February 19, 2014 [UMISS, JUBA] — Women had suffered most during the South Sudan conflict, representatives of displaced women living in an UNMISS protection site in Juba said today while meeting UN Women Executive Director Phumzile Mlambo-Ngucka.
“When the fighting started, we thought it was a war between men but we have been the biggest victims,” said the women leaders.
They added that men had an option to run away or to join the fighting, but women as mothers had to stay with their children and find ways to fend for them.
“All we ask for is peace so that we can go back to our lives,” the representatives said. “We want our children to go home, to school and to get a variety of nutritious food and proper health services.”
The women said they had remained in displacement sites, despite inadequate basic services, because they feared for their safety if they returned to their homes.
“The women here have challenges in relation to health, food and some of the women do not even know where their children and partners are,” said Ms. Mlambo-Ngucka. “It is really hard for the communities, for the women (and) the children. The sooner we find peace, the better it’s going to be for everybody.”
The UN Women chief said it was “important and possible for women to start the journey to peace” and encouraged them to do so.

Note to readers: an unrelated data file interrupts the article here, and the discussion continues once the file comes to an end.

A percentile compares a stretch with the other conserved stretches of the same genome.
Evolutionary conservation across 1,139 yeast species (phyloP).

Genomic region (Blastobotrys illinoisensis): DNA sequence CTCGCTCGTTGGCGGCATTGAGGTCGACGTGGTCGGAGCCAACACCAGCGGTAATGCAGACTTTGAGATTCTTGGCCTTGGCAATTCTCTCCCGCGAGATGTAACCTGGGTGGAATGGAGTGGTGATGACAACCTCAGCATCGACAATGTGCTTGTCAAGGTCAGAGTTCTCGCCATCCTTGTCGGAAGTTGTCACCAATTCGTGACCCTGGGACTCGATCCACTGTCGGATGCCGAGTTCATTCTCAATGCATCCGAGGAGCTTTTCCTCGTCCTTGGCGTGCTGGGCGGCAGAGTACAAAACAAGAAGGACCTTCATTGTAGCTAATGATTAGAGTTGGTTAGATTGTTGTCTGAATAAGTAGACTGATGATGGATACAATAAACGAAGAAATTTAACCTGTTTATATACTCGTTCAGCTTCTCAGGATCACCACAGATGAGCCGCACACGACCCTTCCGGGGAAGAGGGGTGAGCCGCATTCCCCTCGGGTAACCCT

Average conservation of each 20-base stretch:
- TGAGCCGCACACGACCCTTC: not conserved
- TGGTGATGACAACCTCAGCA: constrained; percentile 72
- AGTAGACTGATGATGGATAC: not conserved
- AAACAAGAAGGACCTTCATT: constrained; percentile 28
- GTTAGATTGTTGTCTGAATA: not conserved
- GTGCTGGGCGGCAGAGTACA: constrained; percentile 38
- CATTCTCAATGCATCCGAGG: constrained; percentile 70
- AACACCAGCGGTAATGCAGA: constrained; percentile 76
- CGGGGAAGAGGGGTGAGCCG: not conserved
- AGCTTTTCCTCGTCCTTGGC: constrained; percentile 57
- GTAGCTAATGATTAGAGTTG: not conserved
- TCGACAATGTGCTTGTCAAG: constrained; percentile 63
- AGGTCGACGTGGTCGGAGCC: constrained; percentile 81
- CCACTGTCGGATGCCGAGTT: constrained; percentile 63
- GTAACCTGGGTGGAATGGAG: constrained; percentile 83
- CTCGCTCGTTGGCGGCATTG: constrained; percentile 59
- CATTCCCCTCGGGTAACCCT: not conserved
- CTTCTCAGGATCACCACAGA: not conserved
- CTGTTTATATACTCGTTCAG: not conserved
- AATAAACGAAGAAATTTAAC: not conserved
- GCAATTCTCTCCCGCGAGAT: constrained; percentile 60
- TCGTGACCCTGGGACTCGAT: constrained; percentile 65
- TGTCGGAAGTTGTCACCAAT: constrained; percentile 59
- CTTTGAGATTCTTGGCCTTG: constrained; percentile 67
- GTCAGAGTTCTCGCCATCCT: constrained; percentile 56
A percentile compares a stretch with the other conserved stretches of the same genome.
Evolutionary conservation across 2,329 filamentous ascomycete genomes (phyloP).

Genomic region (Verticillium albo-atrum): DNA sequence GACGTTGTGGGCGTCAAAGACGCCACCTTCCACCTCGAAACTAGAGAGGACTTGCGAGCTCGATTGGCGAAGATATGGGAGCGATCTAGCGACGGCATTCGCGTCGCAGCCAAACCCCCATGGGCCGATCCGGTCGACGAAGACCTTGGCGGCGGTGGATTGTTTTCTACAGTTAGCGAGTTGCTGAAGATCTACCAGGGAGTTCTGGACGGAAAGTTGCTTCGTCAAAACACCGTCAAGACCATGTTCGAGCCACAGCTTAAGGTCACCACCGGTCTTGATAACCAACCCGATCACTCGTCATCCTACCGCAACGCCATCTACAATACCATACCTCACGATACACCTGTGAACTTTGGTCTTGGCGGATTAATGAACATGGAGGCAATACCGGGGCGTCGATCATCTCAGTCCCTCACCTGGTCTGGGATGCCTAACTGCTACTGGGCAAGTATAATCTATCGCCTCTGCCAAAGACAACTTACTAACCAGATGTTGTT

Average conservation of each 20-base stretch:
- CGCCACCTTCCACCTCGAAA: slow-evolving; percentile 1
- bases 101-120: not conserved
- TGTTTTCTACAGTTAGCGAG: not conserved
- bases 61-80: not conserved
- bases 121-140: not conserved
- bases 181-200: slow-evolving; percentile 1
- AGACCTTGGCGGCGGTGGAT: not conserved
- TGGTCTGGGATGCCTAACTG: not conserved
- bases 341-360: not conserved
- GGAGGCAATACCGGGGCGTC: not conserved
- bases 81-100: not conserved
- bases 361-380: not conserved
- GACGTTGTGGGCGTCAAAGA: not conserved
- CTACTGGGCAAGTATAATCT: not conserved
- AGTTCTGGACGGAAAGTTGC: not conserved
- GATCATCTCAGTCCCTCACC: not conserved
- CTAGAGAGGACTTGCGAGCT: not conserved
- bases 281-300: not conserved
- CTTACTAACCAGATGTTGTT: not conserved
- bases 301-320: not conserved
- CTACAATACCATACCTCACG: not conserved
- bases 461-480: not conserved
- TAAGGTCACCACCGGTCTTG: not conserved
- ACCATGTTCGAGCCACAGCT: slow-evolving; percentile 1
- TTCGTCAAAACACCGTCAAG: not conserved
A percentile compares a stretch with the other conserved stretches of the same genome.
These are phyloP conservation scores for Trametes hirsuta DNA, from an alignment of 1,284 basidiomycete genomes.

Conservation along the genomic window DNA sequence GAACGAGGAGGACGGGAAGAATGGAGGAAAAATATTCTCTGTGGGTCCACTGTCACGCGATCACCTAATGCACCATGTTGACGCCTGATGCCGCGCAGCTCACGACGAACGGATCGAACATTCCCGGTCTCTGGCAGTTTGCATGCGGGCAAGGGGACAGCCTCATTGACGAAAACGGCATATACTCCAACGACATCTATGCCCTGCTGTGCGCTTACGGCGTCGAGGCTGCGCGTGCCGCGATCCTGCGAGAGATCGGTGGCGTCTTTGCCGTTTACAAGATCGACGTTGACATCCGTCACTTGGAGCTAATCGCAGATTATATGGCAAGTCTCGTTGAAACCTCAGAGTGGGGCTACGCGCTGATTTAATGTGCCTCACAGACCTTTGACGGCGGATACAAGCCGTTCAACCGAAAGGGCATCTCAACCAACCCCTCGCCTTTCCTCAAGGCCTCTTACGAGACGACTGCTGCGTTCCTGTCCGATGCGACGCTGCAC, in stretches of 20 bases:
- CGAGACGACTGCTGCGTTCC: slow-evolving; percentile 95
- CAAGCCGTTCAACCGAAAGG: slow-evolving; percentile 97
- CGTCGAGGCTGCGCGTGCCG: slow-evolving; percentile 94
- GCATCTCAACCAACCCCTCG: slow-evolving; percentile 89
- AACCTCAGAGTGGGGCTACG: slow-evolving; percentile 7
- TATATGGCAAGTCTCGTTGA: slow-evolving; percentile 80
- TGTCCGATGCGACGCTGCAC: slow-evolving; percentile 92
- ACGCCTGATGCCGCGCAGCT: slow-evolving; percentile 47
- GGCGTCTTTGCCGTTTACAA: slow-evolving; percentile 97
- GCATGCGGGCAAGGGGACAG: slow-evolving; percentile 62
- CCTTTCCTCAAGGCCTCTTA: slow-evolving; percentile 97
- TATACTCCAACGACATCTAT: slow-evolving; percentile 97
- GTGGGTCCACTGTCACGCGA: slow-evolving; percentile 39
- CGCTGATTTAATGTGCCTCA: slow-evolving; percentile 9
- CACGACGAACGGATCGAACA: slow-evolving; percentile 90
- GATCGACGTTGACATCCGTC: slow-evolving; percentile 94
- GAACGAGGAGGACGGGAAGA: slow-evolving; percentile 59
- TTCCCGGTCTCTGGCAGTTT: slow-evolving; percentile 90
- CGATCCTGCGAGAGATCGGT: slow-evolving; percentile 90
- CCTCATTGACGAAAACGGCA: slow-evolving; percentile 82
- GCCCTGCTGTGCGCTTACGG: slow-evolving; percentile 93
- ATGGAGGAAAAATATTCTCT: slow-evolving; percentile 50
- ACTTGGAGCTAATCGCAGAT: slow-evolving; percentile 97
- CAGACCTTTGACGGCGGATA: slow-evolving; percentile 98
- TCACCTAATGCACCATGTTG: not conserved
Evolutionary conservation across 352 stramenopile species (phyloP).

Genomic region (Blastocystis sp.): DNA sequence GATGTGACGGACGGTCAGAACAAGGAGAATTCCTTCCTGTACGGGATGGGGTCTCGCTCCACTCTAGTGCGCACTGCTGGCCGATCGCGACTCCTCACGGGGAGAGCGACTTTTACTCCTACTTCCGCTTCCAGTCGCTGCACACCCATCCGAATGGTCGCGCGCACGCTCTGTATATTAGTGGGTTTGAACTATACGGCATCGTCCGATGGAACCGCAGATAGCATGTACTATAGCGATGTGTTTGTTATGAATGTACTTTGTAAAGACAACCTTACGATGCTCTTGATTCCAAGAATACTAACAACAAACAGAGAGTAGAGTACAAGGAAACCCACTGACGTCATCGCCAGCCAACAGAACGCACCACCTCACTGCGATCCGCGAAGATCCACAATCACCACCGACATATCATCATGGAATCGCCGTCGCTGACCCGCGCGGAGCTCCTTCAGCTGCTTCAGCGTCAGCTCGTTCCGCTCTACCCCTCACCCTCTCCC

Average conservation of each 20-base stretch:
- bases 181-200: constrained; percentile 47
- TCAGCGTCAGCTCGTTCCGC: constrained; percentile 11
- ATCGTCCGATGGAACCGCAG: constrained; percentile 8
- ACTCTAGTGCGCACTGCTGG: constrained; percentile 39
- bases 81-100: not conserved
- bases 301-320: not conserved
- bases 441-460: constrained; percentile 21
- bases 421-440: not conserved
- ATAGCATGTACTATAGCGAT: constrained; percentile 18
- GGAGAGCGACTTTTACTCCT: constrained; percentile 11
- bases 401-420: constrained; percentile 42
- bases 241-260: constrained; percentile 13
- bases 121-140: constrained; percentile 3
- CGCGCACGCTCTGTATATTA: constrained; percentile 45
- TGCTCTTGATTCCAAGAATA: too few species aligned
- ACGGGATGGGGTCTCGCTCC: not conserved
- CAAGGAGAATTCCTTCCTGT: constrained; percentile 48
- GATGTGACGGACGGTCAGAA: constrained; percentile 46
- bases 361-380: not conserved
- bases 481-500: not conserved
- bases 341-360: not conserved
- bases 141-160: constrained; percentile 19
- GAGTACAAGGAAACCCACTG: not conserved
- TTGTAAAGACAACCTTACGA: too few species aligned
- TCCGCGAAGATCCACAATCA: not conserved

“They must stay strong,” she said. “They must make sure that for them and for their children, they must continue to be the voice of peace and they must not lose hope.”
Ms. Mlambo-Ngucka said UN Women had also held discussions with negotiating parties in Addis Ababa about including women in the political talks.
“We are happy that women are now included,” she said. “We are now looking at finding ways of getting women … involved in economic (activities).”
Describing the situation for displaced women as “desperate”, Ms. Mlambo-Ngucka said her organization would work with women and support them in areas they identified as feasible where resources were available.
“They’ve asked for help in literacy and rebuilding their lives economically,” she said. “We are trying to understand what opportunities are there which cannot only give them sustenance here, but things that they can take back with them when they go back to their communities.”